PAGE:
The passion, integrity, and practicality of using college to get where you want to be

Rather than seeing this as a "Don't study science" or "Don't go to college" message, see it as advice to know what is in store for the vast majority of graduates. Many who continue on from their major into related careers find that if the major was the alluring advertisement, then the career is the product, which as we all know, often is less shiny than the advertisement. Most science and social science career opportunities serve the state or a corporation that you didn't imagine yourself selling out to when you started college.

Thus, become an academic scientist...if you love the subject matter enough to research and teach it for the rest of your life. Never let me cause you to doubt the possibility that, with real intellectual passion and integrity, you can inspire people and make a genuine contribution to humanity and the planet through the angle of research and teaching.

That being said, to do so, you must very much be your own man or woman.

Learning how to learn

There is something about "learning how to learn" in college that makes it worthwhile to look at more closely. There are several different pathways of learning, such as analysis, subject fluency, interdisciplinary thinking, rote memorization, and others. The thought patterns you engage in for many an hour during college will reinforce certain types of learning. Be forewarned that there are many book-learner and test-taker types out there not doing much, and not having much critical or creative input to say about almost anything.

Notably, learning about timeless philosophy, growing food, earth building, human energetics, and holistic, natural healing methods gives an adult the power to confidently maintain oneself and to trust their common sense (which is also a very important way to learn). This type of learning and knowledge is important at a time when the career "rat-race" is increasingly oriented toward obtaining a position "with a competitive healthcare plan." What that really means is the pharmaceutical companies, the HMOs, and the government are competing with each other for your vital life-force and money. This rut is actually proven avoidable through being an attentive student of natural health throughout your life, whether or not you go to college.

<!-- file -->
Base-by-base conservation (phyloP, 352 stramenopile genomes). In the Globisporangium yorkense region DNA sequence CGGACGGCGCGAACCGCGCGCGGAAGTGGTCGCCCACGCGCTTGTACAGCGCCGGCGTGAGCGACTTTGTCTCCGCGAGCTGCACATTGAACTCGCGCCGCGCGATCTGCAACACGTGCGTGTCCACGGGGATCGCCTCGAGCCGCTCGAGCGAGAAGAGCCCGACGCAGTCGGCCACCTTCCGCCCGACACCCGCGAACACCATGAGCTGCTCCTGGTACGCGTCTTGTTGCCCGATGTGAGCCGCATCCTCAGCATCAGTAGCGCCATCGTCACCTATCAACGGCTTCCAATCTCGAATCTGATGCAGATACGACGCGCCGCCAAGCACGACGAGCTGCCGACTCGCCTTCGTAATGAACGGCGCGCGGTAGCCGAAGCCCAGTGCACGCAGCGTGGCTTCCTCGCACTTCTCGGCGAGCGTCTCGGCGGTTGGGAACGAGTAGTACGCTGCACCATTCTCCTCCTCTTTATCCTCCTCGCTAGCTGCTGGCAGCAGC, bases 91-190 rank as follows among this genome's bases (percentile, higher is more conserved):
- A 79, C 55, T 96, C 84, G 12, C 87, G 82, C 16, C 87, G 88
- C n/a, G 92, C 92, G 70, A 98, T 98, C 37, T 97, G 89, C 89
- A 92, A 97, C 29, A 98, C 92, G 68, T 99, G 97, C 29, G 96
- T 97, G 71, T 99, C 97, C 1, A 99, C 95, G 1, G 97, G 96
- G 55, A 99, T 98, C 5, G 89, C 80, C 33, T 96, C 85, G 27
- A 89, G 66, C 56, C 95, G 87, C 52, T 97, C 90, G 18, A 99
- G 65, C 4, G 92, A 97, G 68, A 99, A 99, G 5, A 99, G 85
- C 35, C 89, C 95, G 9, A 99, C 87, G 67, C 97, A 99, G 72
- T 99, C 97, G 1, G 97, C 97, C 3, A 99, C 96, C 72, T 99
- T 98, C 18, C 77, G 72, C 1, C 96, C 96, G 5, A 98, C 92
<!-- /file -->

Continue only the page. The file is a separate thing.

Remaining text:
Learning to observe and naturally treat your own health

A happier, less-stressed future lays ahead for people who learn to observe their bodies, minds, and overall state of health, and apply their own preventive and holistic know-how toward staying and getting healthy.

If you do go to college, take time to learn of natural and holistic matters from sources outside of colleges - the richness of non-academic opinions and expertise on these subjects will "blow your mind."

Let college, if you go, be a place for you to truly learn to think very sharply and penetratingly without becoming fixated, and to think very broadly and integratively without mixing everything up. In the meantime, whether in college or not, attending to planning for a career is best done with a sober and grounded attitude.

Freshmen say, "why am I here?" Seniors say, "why am I still here?

One of the most dangerous things to do is to go into college without knowing why. There are at least two ways to decide why you may want to go to college:

One reason to go into a college or university is if you truly have an interest in a subject.

You will need to see yourself enjoying the subject for the four to 12 years it takes to rise to the highest level of education in the subject, and still have the enthusiasm for a career as a researcher or professor in that field afterward. And you may want to make absolutely sure there is no other way to gain the support, knowledge, and tutelage other than formal schooling.

It's really okay to take the academic path, if you truly have a love and a calling for a subject. In such a case, the title "Professor" need not be considered a bad word, in and of itself.

But "Professor" does get a bad rap when professors teach only for the money, suffocating the minds around them and dampening the thrill of exploring new concepts. To be a professor and stay true to yourself, you have to honestly love the subject. For real. If you don't, and you still proceed down the long academic track, it will probably come back to bite you in some form.

Also, in the professor or investigator track, it is essential that you be open-minded to what the evidence shows - even evidence that has been conventionally ignored or suppressed.